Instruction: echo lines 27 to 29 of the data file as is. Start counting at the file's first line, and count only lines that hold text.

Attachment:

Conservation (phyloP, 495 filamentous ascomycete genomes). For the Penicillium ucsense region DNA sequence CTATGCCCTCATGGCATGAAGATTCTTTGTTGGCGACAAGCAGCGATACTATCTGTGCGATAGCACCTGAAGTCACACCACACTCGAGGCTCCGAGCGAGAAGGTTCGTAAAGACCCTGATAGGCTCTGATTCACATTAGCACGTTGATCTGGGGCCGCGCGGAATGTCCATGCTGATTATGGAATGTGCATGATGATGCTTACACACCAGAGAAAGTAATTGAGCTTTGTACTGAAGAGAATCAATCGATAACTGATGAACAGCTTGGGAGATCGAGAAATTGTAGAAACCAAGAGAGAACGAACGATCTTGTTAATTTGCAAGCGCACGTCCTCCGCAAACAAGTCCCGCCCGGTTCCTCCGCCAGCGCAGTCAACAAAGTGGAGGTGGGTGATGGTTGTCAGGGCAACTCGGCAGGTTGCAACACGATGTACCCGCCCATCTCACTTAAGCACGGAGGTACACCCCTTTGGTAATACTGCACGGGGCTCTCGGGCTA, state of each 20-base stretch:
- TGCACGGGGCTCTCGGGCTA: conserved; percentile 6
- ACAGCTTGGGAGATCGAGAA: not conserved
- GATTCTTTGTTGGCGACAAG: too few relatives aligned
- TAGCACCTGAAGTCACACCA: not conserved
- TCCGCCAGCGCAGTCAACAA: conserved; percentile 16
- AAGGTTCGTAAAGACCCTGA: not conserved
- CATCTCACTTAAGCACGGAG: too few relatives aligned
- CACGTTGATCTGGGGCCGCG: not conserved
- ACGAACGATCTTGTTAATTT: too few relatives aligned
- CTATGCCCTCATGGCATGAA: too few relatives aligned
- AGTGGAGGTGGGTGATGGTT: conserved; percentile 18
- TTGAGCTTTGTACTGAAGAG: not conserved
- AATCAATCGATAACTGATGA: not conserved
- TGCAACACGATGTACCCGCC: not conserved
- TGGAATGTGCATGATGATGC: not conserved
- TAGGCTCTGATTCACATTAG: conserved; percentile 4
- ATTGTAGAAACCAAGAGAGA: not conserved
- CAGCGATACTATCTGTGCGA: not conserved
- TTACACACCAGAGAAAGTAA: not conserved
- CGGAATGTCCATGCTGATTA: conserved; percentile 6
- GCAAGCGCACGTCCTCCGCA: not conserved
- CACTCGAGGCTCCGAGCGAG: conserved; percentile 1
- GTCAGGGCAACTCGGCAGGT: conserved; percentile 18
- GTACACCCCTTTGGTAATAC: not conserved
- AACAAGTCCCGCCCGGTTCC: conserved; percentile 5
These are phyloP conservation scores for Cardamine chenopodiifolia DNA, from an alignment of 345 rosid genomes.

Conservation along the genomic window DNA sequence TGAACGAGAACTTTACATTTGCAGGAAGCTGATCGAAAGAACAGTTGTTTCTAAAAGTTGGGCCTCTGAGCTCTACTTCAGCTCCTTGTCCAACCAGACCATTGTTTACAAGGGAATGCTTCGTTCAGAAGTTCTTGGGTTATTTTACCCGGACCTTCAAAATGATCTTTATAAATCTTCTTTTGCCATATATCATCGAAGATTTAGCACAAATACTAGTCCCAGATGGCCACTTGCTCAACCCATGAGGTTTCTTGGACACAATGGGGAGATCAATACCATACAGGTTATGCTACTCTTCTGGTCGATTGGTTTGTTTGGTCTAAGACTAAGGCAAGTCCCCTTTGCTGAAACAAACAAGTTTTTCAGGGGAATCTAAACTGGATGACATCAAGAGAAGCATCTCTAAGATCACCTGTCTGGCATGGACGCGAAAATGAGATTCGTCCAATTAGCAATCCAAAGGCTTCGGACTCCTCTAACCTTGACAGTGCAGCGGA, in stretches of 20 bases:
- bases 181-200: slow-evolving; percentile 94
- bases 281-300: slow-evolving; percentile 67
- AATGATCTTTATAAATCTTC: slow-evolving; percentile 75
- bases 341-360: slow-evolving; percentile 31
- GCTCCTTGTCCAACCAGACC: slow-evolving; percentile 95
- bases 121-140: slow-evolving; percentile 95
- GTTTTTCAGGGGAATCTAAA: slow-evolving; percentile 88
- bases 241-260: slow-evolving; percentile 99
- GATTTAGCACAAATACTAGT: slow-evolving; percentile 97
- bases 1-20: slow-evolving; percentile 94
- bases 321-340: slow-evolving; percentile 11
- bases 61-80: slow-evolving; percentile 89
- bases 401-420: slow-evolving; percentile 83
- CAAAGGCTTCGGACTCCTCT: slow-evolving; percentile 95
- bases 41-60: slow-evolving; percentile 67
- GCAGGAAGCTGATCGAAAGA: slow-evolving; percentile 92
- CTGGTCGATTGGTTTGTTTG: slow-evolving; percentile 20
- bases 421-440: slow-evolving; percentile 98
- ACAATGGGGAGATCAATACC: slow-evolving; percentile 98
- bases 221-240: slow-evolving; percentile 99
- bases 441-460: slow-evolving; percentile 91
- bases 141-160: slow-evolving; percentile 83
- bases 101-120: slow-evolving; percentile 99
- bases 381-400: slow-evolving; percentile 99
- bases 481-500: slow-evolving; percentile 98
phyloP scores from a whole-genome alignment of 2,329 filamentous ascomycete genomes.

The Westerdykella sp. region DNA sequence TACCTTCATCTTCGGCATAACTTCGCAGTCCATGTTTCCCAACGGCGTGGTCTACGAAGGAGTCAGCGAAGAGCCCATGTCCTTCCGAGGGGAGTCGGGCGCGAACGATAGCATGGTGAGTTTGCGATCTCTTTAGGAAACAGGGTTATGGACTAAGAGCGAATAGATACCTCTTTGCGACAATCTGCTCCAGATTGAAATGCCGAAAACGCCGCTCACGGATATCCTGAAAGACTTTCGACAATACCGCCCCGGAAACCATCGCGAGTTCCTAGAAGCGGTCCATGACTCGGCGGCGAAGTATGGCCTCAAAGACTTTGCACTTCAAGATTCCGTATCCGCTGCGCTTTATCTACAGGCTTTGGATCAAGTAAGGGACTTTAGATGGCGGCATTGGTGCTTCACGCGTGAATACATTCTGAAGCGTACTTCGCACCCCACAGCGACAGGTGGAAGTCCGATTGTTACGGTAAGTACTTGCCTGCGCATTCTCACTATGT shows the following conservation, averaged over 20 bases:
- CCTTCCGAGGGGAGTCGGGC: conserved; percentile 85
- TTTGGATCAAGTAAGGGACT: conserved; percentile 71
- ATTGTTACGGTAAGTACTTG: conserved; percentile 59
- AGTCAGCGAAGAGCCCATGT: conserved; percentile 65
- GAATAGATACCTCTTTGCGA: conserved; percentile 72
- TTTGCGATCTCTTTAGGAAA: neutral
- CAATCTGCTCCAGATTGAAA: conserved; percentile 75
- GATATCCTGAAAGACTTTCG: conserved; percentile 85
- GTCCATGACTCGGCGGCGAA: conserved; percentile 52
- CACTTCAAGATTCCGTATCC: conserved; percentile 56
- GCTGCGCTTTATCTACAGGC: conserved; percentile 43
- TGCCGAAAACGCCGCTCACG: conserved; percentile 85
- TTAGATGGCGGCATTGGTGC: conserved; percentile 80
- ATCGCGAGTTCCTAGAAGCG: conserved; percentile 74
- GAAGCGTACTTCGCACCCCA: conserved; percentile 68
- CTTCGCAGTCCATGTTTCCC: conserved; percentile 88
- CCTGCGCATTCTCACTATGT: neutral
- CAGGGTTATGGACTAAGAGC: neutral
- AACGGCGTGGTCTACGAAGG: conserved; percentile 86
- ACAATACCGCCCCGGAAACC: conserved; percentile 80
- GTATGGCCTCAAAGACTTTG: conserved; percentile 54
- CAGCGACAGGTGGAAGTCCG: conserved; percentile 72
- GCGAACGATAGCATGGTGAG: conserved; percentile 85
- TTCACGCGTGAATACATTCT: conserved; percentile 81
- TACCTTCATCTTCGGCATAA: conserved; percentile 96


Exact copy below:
These are phyloP conservation scores for Cardamine chenopodiifolia DNA, from an alignment of 345 rosid genomes.

Conservation along the genomic window DNA sequence TGAACGAGAACTTTACATTTGCAGGAAGCTGATCGAAAGAACAGTTGTTTCTAAAAGTTGGGCCTCTGAGCTCTACTTCAGCTCCTTGTCCAACCAGACCATTGTTTACAAGGGAATGCTTCGTTCAGAAGTTCTTGGGTTATTTTACCCGGACCTTCAAAATGATCTTTATAAATCTTCTTTTGCCATATATCATCGAAGATTTAGCACAAATACTAGTCCCAGATGGCCACTTGCTCAACCCATGAGGTTTCTTGGACACAATGGGGAGATCAATACCATACAGGTTATGCTACTCTTCTGGTCGATTGGTTTGTTTGGTCTAAGACTAAGGCAAGTCCCCTTTGCTGAAACAAACAAGTTTTTCAGGGGAATCTAAACTGGATGACATCAAGAGAAGCATCTCTAAGATCACCTGTCTGGCATGGACGCGAAAATGAGATTCGTCCAATTAGCAATCCAAAGGCTTCGGACTCCTCTAACCTTGACAGTGCAGCGGA, in stretches of 20 bases:
- bases 181-200: slow-evolving; percentile 94